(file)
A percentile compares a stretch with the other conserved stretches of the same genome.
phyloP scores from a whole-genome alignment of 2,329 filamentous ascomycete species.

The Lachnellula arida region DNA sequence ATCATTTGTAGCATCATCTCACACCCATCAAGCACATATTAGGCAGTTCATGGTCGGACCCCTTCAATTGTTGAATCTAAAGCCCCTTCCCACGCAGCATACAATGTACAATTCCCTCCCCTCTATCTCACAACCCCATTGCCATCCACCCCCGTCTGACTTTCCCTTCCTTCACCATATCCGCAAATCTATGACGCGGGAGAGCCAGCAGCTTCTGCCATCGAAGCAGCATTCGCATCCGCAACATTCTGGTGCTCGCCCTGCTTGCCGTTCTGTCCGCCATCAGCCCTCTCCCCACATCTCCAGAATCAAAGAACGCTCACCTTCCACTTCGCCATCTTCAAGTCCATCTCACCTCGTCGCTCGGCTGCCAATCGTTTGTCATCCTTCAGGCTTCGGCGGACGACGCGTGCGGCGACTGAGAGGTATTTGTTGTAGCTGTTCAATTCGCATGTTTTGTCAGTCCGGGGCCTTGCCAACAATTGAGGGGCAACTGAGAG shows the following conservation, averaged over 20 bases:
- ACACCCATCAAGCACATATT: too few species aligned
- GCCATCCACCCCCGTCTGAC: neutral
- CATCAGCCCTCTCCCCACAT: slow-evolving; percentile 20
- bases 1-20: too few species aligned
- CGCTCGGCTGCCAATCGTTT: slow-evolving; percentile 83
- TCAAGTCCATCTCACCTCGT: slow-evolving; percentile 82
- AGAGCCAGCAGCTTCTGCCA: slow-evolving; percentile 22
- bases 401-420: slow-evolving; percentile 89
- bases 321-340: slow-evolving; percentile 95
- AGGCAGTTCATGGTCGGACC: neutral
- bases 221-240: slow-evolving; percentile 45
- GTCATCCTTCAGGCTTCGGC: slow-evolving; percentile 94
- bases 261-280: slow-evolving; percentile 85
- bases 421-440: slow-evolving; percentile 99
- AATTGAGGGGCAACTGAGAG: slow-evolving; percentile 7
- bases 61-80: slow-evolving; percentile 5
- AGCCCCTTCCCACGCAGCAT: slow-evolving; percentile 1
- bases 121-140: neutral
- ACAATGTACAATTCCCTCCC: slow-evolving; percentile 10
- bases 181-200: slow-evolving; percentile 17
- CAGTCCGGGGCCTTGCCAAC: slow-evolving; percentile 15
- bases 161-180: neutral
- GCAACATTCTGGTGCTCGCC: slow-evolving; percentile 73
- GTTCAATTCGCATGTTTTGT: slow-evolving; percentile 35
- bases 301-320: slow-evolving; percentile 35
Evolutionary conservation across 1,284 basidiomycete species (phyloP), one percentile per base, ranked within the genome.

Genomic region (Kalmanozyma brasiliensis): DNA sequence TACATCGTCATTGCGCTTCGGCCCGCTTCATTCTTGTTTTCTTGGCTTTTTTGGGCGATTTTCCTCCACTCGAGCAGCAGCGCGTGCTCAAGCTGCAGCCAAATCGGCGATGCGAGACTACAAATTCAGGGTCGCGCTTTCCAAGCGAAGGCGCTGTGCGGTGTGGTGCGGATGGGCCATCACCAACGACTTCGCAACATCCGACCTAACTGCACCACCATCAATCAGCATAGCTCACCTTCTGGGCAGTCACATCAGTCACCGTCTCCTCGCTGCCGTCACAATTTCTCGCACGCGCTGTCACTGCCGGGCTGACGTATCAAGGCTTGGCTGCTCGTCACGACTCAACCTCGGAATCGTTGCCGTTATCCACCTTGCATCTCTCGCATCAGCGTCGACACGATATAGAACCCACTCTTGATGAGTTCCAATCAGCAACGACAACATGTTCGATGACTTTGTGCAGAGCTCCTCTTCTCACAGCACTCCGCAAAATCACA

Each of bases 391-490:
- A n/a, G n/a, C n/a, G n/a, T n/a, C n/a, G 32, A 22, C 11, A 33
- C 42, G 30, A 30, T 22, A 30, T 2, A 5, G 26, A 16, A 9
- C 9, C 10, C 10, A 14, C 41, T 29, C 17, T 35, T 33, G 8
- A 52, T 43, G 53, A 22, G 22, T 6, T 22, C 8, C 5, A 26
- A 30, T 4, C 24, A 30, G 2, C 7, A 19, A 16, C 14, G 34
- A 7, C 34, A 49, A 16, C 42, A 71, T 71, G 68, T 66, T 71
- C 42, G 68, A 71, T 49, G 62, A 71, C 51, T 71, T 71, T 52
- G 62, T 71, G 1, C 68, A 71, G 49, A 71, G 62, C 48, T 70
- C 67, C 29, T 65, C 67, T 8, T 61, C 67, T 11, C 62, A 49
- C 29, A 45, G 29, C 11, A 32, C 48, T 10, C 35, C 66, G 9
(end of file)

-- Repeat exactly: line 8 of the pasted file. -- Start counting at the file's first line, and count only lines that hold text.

- CGCTCGGCTGCCAATCGTTT: slow-evolving; percentile 83